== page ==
Sometimes life isn’t all roses.
We struggle to make sense of things. We are afflicted – by self and by people and by circumstances outside of ourselves. We don’t always (ever?) understand why God allows or causes things to happen the way they do.
There’s an oft quoted verse in the Bible people lob out to those who are struggling because they don’t know what else to say. “As the heavens are higher than the earth, so are [God’s] ways higher than your ways and [God’s] thoughts than your thoughts,” (Isaiah 55:9).
While this verse is true, it’s not always comforting. “God is smarter than us, and sometimes we can’t understand what He’s doing or why.”
But sometimes we can.
Isaiah gives us some insight into why God allows (and even causes) strife in our lives.
“Therefore hear this, you afflicted one, made drunk, but not with wine. This is what your Sovereign Lord says, your God, who defends his people: ‘See, I have taken out of your hand the cup that made you stagger; from that cup, the goblet of my wrath, you will never drink again,'” (Isaiah 55:21-22).
God is speaking to us afflicted ones. We have clouded thinking, not because we are intoxicated, but because of something we refuse to give up. Our affection for the contents of our “cups” are causing our affliction.
One of two things is happening.
We may have sin in our cup. We may not want to give up our pornography or our selfishness or our laziness. It’s comfortable. It’s us. It’s ours. And it is afflicting us.
On the other hand, the contents of our cups may not be the problem. Rather, how we feel toward the contents is what’s afflicting us. We may have our spouses, our kids, our jobs, our money, our achievements, etc. in our cups – all perfectly good things. But we get into trouble because we value these things more than we value God. Or we despise these things God has given us as gifts. Or we abuse these things by using them for our own gain instead of the Lord’s glory.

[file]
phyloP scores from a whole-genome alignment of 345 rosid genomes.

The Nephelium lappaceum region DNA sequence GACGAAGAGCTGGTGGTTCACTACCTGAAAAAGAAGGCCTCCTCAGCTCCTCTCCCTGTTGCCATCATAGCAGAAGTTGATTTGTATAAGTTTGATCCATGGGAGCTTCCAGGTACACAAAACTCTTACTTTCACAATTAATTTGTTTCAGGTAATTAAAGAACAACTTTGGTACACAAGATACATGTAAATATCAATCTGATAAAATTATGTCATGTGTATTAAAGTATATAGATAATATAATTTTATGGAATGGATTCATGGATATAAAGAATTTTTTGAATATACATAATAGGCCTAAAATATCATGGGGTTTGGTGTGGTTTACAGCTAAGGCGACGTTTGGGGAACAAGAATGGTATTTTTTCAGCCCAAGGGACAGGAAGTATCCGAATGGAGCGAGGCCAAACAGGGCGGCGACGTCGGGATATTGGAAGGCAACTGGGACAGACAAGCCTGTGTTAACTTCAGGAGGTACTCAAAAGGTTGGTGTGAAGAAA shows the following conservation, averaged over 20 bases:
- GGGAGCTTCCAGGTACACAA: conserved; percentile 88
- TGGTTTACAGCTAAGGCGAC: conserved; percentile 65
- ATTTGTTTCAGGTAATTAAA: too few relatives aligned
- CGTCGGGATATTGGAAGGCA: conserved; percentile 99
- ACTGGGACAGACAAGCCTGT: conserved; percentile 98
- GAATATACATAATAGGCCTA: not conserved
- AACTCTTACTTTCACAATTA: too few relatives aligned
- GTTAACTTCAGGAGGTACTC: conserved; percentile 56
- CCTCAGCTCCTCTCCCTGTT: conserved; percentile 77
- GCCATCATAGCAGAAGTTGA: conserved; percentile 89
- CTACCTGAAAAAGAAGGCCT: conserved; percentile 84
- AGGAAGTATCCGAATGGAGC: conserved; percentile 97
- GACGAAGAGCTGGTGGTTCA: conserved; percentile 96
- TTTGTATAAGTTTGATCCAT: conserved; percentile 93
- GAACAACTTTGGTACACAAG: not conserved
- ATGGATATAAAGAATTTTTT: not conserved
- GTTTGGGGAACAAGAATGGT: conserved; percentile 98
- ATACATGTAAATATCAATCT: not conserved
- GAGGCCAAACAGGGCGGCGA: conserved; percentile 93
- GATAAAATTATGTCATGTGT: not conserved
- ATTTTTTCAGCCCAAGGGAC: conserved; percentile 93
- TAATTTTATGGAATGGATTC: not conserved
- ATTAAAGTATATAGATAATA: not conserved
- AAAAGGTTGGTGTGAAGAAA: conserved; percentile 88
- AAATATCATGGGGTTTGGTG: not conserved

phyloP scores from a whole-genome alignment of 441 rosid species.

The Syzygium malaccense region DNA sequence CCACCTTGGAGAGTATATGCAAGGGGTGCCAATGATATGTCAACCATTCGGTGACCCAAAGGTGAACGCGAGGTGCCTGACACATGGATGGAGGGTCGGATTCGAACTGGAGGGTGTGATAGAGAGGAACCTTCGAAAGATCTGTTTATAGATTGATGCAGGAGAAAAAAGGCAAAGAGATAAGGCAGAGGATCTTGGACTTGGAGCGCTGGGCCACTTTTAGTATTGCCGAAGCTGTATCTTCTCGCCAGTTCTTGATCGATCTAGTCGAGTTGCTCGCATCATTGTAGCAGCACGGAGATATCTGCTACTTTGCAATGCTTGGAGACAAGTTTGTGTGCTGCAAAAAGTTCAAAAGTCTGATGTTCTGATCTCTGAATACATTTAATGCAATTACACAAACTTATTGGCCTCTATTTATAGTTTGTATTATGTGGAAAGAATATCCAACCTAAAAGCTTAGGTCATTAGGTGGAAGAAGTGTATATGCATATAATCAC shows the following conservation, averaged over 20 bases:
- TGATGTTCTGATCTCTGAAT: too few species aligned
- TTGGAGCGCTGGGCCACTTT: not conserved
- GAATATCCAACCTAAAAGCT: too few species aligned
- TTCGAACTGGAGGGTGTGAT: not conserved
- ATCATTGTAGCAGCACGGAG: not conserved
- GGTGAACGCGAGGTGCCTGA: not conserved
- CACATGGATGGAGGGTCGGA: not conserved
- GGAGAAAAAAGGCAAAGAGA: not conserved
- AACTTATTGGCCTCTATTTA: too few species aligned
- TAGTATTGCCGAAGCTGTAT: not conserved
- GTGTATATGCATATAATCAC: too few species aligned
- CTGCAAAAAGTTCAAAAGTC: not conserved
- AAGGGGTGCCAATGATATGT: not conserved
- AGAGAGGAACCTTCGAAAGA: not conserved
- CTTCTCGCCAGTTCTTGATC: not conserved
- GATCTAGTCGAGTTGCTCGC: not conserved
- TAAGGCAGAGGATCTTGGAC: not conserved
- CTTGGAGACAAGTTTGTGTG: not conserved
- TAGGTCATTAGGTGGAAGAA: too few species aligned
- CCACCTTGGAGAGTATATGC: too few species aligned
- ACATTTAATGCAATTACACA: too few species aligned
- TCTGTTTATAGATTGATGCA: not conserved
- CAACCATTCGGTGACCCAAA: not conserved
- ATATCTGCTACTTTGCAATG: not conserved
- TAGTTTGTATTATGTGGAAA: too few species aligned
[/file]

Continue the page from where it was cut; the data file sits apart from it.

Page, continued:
Whether our contents or our attitudes toward the contents is the problem, either way, we are staggering. We are flailing about with sinful things or with sinful hearts, unable and/or unwilling to change. Our vision is blurred as though we are drunk. We are unable to see the Lord clearly.
So God, being our Father and Defender, steps in to help his drowning children. He does what we won’t do – He removes our cups.
Initially, we are like children whose parents confiscate a favorite toy. We are angry. We are hurt. We are indignant.
And God says, “I LOVE YOU! I can’t STAND seeing you hurt yourself with this cup! I don’t want you to be afflicted. I don’t want you to stagger. I don’t want to have to discipline you when you make these reckless choices. I am taking this cup from you so you will no longer be a detriment to yourself. You will never drink it again (at least not in its current form).”
Days pass. And we start to understand.
We come out of our stupor and begin to see, “That cup was no good for me. Thank You, Lord, for taking it from me when I didn’t have the power or the desire to give it to You.”
What’s in your cup? Is your cup more important to you than the Lord? Give it to Him before He takes it from you.
(As a side note, if the contents of our cups aren’t the problem, if it’s our attitudes toward the contents that are making us stagger, I believe God will “return” our cups after a time, once our hearts become right toward the contents. He’s gracious like that. I’d argue that once our perspectives change for the better toward the contents, they really are not the same cups they once were. They are no longer the center of our affection – they’ve been relegated to their proper places in the cupboard.)
When the thing I depend on is taken from me and I am going through withdrawal, I may do some crazy things. I’m scared and my heart does not know how to process life. The old and familiar way of handling my life is suddenly gone. If I don’t look to Jesus I will most likely look instead for a substitute addiction. Lord, arrest my gaze.